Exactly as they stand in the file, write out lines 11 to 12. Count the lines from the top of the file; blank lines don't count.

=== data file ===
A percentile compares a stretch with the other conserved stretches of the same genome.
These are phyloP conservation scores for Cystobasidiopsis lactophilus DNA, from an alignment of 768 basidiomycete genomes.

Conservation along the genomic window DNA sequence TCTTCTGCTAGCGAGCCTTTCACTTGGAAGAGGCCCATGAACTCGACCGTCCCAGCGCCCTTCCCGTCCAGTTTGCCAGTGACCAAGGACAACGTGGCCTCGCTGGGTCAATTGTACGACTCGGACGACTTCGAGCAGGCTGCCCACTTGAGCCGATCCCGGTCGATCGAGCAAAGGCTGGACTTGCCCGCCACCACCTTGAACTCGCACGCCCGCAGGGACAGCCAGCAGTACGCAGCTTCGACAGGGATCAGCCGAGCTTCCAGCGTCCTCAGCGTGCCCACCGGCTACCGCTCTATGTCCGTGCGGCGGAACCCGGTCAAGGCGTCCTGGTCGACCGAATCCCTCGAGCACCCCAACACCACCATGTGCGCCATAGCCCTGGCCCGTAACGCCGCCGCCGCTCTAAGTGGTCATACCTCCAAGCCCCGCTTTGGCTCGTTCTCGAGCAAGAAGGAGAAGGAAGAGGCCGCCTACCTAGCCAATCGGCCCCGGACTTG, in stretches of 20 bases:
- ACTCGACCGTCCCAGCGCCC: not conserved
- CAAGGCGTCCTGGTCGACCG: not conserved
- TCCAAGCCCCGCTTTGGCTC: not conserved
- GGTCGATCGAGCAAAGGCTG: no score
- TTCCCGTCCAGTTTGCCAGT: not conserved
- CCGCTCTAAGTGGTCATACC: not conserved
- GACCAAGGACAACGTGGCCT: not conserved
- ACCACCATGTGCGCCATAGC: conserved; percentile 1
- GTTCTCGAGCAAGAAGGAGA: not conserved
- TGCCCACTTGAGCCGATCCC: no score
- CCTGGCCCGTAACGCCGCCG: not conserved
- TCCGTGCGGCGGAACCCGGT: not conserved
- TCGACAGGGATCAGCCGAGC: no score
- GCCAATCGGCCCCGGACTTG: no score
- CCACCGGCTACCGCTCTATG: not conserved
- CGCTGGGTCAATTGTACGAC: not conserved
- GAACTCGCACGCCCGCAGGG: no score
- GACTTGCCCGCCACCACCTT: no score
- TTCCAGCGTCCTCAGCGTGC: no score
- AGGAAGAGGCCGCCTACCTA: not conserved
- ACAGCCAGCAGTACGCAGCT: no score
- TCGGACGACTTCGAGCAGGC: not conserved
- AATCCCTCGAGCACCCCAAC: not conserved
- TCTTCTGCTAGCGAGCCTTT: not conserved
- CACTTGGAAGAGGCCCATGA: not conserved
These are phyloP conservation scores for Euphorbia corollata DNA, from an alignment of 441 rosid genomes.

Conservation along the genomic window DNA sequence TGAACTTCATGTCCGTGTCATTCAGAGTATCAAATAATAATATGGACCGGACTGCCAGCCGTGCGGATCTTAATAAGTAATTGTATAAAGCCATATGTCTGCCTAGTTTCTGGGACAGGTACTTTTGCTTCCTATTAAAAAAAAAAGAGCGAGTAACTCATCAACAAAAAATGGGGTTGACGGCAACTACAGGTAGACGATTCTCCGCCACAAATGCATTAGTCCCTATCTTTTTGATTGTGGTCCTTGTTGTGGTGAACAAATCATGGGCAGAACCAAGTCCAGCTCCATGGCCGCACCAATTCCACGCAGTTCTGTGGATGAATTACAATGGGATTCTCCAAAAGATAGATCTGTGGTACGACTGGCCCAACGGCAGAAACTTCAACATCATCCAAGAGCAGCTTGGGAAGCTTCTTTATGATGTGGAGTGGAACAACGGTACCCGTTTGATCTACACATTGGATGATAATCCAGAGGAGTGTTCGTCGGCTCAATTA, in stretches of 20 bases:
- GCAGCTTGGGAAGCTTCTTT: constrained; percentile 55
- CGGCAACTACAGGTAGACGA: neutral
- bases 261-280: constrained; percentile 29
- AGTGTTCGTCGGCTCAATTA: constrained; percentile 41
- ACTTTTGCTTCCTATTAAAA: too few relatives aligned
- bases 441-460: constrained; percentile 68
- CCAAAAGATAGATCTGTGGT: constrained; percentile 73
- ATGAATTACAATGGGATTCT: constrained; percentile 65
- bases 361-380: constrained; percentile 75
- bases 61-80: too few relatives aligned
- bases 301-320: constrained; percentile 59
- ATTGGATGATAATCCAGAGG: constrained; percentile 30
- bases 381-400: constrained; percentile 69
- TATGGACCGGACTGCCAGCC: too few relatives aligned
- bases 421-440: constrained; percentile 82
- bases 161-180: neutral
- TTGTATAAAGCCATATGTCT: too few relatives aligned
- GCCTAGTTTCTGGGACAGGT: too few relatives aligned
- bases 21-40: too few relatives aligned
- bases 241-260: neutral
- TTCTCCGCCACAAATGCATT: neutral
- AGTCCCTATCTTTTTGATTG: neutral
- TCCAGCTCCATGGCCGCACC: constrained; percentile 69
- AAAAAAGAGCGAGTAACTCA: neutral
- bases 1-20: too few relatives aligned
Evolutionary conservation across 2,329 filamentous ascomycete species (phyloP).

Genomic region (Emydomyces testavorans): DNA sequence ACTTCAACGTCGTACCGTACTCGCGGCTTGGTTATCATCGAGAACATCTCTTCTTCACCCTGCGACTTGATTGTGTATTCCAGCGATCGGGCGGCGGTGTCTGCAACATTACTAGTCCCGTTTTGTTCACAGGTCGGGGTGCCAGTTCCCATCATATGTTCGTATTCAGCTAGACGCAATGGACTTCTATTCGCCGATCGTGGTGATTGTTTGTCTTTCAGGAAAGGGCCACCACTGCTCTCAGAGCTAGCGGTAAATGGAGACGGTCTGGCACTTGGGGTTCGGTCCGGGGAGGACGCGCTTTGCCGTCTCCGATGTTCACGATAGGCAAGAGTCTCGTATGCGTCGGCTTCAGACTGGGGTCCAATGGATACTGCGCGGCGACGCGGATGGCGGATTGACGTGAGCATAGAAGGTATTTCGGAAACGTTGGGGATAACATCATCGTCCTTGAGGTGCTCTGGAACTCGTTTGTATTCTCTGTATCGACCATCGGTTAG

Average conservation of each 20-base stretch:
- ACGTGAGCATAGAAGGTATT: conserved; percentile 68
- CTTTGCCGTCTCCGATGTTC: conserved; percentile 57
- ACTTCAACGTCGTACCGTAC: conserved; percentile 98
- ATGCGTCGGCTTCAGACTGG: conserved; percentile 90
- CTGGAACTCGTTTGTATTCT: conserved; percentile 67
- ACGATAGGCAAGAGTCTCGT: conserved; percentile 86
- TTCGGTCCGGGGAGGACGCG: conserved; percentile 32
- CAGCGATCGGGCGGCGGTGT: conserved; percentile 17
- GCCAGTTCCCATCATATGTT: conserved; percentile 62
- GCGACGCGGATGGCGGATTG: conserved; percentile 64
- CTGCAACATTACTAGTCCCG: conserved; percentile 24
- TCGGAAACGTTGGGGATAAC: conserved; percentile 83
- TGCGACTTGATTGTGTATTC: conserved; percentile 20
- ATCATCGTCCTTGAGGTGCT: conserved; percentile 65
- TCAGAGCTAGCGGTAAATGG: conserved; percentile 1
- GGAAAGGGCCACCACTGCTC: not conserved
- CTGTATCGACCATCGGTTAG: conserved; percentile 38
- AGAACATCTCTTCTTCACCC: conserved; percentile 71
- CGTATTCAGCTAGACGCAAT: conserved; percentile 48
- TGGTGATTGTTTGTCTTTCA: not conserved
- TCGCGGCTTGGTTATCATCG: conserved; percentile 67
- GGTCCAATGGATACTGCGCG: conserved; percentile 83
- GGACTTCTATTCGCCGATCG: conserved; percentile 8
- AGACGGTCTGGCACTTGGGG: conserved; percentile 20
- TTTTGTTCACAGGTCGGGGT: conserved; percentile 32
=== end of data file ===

- ACCACCATGTGCGCCATAGC: conserved; percentile 1
- GTTCTCGAGCAAGAAGGAGA: not conserved